Clarion is very hard work. You critique all morning. You write all day. You read all night. Sleep is scarce, but deep. Like intense, structured exercise, this kind of exertion has the effect of stretching the muscles being exercised. I can feel myself arriving at new revelations about story writing everyday. The combination of hours of writing, reading and deconstructing up to 20k words of story every day, discussing those stories, talking almost non-stop about story and being around one very skilled professional writer after another is filtering so many concepts into my head that I will still be processing all the details years after Clarion has finished.

Last weeks story, ‘Ocean Beach’ got all the experiences I’ve been absorbing from California and San Diego out of my system.  Its very far from finished, but I’m really happy about the ideas I developed in the story, and its likely to be first on my list to complete when I get back. I hope I don’t lose the thread of it when Kalifornia is no longer looming all around me, being weird in ways that I think only this strange environment can be.  I did a flash piece last week as well called ‘String Music’ which I will polish and submit when I have a spare few hours. This week I’m working on a high fantasy story, complete with Elves and magic rings. Its going v.well and is a good change of pace and style as the other pieces were very dense, this is much more exciting. I’m not expecting to walk away from my six weeks here with any finished drafts, but do want to generate as much material and absorb as many insights into the craft as possible.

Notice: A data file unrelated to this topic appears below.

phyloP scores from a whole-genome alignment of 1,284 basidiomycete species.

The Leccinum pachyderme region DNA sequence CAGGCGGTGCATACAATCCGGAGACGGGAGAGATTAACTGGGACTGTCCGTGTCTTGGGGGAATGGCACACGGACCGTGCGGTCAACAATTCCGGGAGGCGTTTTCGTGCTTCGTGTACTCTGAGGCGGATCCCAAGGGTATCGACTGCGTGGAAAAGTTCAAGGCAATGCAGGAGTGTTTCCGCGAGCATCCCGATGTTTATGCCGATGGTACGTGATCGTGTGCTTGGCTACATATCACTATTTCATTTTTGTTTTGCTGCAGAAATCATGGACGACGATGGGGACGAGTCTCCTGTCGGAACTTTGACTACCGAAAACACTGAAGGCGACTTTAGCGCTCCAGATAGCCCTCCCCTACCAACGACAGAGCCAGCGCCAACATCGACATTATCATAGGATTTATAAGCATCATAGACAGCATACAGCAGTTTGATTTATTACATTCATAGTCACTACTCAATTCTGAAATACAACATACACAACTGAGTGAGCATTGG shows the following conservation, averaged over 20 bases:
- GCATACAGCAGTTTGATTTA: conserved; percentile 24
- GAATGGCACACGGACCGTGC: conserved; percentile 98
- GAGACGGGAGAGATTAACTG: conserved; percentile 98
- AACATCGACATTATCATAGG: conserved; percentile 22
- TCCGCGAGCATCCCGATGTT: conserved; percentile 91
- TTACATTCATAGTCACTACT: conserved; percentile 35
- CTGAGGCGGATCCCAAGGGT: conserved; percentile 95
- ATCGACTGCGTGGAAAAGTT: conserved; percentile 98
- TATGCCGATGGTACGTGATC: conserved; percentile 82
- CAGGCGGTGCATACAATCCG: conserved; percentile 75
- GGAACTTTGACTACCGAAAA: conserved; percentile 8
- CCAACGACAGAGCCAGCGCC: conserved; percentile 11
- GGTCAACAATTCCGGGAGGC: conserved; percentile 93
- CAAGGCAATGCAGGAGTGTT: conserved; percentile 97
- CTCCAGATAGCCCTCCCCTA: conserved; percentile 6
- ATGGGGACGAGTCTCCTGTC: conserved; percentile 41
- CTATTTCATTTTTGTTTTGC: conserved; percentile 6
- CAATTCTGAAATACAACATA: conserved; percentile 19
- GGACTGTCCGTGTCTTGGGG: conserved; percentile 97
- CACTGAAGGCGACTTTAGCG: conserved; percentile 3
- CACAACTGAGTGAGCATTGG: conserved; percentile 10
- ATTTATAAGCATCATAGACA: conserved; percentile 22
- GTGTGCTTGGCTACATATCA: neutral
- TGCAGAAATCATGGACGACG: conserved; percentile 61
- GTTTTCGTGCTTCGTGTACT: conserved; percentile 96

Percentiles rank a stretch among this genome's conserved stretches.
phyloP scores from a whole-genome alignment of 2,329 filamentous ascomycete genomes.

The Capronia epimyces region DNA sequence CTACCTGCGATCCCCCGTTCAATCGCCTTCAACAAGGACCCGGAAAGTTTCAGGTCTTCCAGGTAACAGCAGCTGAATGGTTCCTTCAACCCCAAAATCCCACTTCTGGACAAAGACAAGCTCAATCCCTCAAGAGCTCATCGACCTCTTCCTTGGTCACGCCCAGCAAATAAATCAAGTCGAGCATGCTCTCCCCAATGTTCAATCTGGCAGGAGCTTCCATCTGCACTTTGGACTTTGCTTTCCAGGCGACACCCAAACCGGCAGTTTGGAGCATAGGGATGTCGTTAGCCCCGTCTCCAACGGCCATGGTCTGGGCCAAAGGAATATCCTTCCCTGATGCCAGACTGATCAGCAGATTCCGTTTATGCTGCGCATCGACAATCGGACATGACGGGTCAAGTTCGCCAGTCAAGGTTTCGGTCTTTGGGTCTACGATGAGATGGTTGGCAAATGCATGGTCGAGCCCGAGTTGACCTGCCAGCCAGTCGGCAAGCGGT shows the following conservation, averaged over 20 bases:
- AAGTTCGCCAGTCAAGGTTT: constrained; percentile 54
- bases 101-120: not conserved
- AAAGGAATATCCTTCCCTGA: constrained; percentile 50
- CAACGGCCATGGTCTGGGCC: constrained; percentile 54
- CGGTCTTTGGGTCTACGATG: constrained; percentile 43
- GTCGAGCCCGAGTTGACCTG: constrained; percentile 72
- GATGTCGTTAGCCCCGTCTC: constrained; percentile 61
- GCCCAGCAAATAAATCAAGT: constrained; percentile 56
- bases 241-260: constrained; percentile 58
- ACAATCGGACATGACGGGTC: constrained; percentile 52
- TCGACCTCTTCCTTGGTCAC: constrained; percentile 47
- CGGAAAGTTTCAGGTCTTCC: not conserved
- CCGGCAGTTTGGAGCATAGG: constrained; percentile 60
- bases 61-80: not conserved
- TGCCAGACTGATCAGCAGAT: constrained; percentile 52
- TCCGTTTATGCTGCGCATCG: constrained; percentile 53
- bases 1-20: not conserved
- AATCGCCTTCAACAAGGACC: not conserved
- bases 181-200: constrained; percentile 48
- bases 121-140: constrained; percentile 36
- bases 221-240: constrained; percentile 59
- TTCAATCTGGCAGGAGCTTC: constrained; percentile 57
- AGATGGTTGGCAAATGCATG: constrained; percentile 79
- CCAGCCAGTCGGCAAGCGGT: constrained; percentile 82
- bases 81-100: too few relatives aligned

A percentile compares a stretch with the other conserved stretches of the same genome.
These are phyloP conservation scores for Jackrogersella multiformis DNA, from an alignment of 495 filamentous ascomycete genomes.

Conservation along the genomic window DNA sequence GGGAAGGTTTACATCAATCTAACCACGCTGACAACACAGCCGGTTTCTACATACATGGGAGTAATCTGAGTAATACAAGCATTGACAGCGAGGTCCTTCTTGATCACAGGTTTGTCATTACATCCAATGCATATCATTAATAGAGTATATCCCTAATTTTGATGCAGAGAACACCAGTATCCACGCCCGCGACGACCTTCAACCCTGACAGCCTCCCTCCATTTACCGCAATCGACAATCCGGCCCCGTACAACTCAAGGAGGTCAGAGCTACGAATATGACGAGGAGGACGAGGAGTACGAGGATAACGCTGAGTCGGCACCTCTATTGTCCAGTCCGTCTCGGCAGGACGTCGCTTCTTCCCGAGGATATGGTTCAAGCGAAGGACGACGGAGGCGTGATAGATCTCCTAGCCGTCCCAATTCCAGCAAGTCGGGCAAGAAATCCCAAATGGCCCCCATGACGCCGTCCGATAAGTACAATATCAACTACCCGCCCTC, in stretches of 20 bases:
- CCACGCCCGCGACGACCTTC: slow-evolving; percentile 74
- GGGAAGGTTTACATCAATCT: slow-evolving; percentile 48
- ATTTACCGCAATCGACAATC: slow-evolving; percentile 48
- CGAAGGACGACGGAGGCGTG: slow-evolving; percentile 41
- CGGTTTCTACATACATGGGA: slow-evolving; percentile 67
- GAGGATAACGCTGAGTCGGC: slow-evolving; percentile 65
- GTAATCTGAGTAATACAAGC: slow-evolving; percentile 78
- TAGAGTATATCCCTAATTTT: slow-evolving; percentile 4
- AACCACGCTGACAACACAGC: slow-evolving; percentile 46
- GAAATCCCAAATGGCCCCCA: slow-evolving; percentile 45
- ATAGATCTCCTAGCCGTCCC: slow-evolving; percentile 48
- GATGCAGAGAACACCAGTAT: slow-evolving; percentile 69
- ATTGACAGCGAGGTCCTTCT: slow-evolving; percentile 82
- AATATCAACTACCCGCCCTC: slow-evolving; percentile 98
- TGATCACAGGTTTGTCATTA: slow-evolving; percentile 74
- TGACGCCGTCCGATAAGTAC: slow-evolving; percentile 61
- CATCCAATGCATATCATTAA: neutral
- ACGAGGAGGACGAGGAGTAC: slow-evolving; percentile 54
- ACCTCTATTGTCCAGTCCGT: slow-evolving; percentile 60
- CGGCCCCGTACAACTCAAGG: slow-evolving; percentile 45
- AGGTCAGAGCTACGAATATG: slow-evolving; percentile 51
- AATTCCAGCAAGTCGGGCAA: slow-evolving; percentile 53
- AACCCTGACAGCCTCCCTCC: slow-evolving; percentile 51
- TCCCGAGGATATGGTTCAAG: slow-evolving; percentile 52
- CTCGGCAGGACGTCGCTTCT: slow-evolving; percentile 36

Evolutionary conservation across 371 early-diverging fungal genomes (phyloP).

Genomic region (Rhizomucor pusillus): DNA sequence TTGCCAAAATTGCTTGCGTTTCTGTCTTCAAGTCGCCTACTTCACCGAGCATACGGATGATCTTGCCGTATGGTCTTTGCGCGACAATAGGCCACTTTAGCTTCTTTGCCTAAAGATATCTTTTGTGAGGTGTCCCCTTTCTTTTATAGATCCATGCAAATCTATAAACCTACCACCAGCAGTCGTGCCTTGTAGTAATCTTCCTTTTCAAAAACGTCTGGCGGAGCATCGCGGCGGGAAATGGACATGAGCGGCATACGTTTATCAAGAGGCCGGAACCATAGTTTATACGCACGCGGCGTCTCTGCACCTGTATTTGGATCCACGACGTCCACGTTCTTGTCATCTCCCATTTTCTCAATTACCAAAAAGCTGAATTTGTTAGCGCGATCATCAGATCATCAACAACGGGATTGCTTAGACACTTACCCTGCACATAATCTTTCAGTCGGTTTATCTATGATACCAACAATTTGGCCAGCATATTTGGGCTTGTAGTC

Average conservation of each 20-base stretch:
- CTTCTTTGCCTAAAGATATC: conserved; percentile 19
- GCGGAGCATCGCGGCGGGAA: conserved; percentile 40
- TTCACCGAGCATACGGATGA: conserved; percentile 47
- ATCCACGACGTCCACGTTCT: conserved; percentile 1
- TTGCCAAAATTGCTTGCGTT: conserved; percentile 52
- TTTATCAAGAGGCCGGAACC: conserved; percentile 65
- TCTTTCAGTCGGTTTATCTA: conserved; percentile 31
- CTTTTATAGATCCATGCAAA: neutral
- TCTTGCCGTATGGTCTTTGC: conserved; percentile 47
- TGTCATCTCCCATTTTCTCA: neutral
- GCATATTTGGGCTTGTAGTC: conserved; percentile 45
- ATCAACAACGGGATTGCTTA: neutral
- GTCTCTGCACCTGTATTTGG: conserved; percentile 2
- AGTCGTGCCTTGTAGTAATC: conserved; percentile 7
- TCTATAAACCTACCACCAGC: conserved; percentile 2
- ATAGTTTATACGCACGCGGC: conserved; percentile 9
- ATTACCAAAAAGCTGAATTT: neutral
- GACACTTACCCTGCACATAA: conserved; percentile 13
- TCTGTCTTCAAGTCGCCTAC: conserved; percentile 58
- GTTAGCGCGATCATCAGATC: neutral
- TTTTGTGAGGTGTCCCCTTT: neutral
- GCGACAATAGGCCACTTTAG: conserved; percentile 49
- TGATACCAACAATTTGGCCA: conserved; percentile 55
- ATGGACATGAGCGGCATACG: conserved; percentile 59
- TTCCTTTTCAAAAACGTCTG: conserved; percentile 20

The Great Western Pile

Well, I’ve just finished second draft of my new story ‘The Great Western Pile’. Its a bit strange and I have no idea where I’m going to sell it but I like it. Extract below.

*****

From the galleries of Westminster the Thames, that sick river, slides along at pace with history. The parliament stones, made filthy by the smog of industrial revolution, bear the weight of Empire. The hands of Big Ben touch the hour, clockwork tips the bells and through the City of London, pigeons and other scavengers take flight.

Cavannagh straightens the seams of his pinstripe suit before entering the cell. He recounts the mistakes that brought a once promising career in civil service to the depths of the Basement. He sat upon the Very Private Committee that expanded the classified facility through levels nine to fourteen. Had he thought for a moment he would have had to work in them, he would have pushed for a higher standard of decor.

He places a large stack of manilla folders on the interrogation table and then takes his seat. Opening one folder and laying it flat, he pulls his spectacles onto the bridge of his nose and rereads the contents perfunctorily before finally looking up at the agent. So it really is him, he thinks.

“Subject presents in accordance with case notes.” The spools of recording devices spin silently in a distant room. “Medical reports no major trauma. Minor lacerations to face and hands consistent with close combat. Visual inspection confirms this assessment. Note – light levels in Interrogation Room D still below suitable despite previous reports to Maintenance. I do hope these comments will make it into the written transcript this time Martha. Do you need anything?”